But Tony was a murderer, and relatively few in the audience were likely to be in the know about that. Maybe it explains the portion of the viewership wagering on who’d be whacked in the next episode, or who complained when the body count wasn’t high enough (Sepinwall also addresses this in his book). Gandolfini brought Tony close, but not so close as to disturb the artifice. Even those who weren’t specifically tuning in for violence could enjoy the weekly transgression of watching someone almost like them get away with something they never could.

About the Author

Dominic Preziosi is Commonweal’s digital editor.



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The therapy sessions were something. The content didn't seem as important as the idea that a mobster would choose to be in therapy. (DeNiro did it in "Analyse this."Yet it make sense that someone so messed up would want to know why he was. Even if he directed the therapy to the place he wanted it to go. Like other killers, mobsters agree that the person deserved to be killed. Italians loved the Sopranos, as did others, yet few would invite such characters for dinner. It is fairly common as a Italian American to run into mobsters. Some of them separate their job from their other life. So much so that people who are law abiding are surprised to find out what this person really did as their is usually a legitimate job "fronting' the loan sharking or other operation. The stereotyping is a concern. Though Italians have now reached practically every pinnacle in America. The fascnation with the mob is its familiarity and its place in the fabric of many Italians. A bit of nostalgia, yearning for the good old days and downright fascination with the fast life.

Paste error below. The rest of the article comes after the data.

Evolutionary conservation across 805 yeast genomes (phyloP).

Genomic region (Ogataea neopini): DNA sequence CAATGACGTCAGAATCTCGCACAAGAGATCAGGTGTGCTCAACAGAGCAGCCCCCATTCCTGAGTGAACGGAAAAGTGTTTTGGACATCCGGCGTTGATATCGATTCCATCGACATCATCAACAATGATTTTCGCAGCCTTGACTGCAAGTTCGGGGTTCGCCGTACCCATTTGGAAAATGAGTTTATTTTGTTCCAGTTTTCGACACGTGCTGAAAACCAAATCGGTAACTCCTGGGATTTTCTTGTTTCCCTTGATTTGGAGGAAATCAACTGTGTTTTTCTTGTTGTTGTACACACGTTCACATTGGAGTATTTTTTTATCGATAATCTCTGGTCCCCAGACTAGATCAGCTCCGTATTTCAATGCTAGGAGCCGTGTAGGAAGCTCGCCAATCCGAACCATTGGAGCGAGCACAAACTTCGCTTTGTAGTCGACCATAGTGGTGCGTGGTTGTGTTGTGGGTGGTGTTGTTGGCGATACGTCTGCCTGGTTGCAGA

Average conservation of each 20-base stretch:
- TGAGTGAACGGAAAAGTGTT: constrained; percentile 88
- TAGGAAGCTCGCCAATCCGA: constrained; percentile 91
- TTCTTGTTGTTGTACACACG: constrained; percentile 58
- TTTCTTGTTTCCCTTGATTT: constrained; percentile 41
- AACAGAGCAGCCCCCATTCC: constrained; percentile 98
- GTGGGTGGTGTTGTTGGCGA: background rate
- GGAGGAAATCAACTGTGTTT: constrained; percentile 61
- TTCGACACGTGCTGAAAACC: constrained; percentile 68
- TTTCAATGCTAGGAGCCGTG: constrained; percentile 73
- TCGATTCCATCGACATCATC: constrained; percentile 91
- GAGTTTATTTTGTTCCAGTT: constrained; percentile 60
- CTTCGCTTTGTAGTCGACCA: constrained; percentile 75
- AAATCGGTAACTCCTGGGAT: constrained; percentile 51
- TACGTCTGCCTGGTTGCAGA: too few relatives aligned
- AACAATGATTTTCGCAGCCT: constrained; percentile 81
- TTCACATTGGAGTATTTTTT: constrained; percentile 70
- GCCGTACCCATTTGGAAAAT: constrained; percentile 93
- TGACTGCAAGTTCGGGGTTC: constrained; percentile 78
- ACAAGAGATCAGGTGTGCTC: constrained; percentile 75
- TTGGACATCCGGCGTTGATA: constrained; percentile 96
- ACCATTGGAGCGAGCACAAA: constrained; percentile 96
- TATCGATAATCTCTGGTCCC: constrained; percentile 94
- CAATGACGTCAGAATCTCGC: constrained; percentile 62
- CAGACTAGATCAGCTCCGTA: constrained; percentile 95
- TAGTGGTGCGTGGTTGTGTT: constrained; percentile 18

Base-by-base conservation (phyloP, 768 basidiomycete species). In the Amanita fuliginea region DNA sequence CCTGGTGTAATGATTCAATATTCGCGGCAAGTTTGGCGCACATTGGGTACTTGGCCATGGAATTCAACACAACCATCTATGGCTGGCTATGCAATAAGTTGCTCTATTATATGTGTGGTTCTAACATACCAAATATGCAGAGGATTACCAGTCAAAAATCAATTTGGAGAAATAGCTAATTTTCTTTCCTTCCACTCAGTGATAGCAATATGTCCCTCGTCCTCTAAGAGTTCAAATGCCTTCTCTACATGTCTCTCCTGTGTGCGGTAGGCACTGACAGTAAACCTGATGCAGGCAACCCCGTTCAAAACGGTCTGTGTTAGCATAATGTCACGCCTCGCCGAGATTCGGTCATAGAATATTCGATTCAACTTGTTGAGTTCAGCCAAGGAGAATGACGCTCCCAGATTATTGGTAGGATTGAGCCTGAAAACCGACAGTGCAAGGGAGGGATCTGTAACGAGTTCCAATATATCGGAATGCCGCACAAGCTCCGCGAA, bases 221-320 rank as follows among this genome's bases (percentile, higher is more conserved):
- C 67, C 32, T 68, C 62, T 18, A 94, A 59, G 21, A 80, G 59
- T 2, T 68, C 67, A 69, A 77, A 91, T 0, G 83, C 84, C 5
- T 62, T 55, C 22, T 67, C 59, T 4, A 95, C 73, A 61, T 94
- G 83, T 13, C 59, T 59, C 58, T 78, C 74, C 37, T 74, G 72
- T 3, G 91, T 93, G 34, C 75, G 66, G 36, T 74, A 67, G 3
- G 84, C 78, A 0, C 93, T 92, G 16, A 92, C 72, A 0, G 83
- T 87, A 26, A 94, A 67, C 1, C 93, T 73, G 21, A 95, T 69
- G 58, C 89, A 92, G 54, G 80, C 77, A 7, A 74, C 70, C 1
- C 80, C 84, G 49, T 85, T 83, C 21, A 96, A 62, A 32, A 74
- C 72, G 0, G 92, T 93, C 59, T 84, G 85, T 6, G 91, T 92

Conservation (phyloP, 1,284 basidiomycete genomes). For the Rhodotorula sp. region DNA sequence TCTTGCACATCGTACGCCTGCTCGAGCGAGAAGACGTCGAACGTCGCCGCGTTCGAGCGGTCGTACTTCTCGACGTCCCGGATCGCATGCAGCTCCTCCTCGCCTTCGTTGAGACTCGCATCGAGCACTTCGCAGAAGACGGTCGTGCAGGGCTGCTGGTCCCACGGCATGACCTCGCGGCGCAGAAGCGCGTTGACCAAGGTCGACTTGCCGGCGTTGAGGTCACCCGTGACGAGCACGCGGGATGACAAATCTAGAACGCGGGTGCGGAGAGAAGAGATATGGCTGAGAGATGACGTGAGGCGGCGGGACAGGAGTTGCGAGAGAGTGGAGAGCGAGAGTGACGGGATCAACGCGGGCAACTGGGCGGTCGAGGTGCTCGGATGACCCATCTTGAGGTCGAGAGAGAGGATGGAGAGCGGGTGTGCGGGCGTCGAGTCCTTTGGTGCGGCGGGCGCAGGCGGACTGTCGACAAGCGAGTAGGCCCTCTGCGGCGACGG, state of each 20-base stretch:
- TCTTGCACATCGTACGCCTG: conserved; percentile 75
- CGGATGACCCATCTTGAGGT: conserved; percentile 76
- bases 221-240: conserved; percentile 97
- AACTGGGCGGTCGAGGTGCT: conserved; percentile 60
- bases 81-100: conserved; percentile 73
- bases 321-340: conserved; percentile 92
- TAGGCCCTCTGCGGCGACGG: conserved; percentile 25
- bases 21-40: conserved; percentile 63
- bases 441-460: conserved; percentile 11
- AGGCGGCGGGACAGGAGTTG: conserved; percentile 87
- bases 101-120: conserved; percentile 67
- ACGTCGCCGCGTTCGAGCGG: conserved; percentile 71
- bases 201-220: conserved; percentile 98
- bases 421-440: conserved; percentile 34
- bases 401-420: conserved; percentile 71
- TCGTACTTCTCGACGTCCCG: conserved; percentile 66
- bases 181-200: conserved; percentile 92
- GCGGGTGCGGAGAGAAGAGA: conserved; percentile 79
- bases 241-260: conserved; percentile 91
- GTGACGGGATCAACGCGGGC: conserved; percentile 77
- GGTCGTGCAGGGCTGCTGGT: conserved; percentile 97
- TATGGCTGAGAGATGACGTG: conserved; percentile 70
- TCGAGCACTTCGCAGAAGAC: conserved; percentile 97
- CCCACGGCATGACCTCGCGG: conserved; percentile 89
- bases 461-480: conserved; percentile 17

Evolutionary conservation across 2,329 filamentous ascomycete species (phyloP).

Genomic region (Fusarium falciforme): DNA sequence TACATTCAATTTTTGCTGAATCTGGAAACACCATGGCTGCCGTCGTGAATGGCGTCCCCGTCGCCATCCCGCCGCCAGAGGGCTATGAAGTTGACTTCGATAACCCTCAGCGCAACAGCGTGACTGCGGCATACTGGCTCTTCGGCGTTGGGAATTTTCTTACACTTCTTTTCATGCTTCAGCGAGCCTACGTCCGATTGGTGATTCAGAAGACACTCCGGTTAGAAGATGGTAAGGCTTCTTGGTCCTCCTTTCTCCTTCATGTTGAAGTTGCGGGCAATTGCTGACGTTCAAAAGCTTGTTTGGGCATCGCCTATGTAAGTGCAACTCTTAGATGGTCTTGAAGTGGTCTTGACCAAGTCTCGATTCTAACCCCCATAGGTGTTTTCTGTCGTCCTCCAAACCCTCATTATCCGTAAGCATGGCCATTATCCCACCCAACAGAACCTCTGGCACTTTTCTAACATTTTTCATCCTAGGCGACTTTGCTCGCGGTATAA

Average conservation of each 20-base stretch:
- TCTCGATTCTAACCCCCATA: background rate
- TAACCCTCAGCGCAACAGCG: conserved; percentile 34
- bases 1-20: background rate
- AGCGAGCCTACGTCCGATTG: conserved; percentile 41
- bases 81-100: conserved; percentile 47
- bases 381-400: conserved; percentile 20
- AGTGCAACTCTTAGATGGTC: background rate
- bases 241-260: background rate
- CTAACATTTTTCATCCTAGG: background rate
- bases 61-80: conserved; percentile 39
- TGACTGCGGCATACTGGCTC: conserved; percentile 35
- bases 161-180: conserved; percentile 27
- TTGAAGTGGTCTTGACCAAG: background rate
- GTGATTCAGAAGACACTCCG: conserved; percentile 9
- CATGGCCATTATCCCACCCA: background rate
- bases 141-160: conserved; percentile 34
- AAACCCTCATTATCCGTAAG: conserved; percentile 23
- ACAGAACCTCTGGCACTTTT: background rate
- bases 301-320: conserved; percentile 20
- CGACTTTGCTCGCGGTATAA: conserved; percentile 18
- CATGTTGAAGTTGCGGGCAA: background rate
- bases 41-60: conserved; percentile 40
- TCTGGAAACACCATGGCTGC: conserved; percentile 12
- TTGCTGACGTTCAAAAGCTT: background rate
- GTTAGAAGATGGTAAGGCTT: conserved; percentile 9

Yet these are people who lost their way and deserve zero admiration. Father lou Gigante, the brother of two mafiosa, (one was a boss of bosses) contends that the mafia is just like corporate America who will "kill" people by mercilessly firing them or depriving people from making a living. The corporate comparison is a good one and one that we should not forget. Especially those of us who idolize an unbridled free market.


I found the therapy angle most compelling. In the series, Melfi was also of Italian descent and I actually heard that for mobsters (or psychopaths), therapy actually increases their psycopathy as they learn how to mimic empathy, etc. This was touched on in one of the episodes. While Melfi was pretty good with boundaries, part of her was fascinated with the animalistic impulse of Tony while at the same time being revulsed. Watching their tête-à-têtes was the best part of the show.

As for Gandolfini, he infused that role with a perfect blend of cruelty, sensitivity, frustration, - just an all around fascinating character. A gfted actor who provided a compelling, albeit, completely amoral character and he managed to make it real!

"What Gandolfini did was make Tomey recognizable to viewers who might have had someone like him in their own families or neighborhoods."

In my all girls high school there were many Italian descent girls. One was a good friend.  Her father took us to dinner and introduced us to his friend, named the Weasel, nice man, very personable.  Years later I saw Jimmy the Weasel Fratianno, mobster, on "60 Minutes" - same guy but what a past.  I never forgot his face.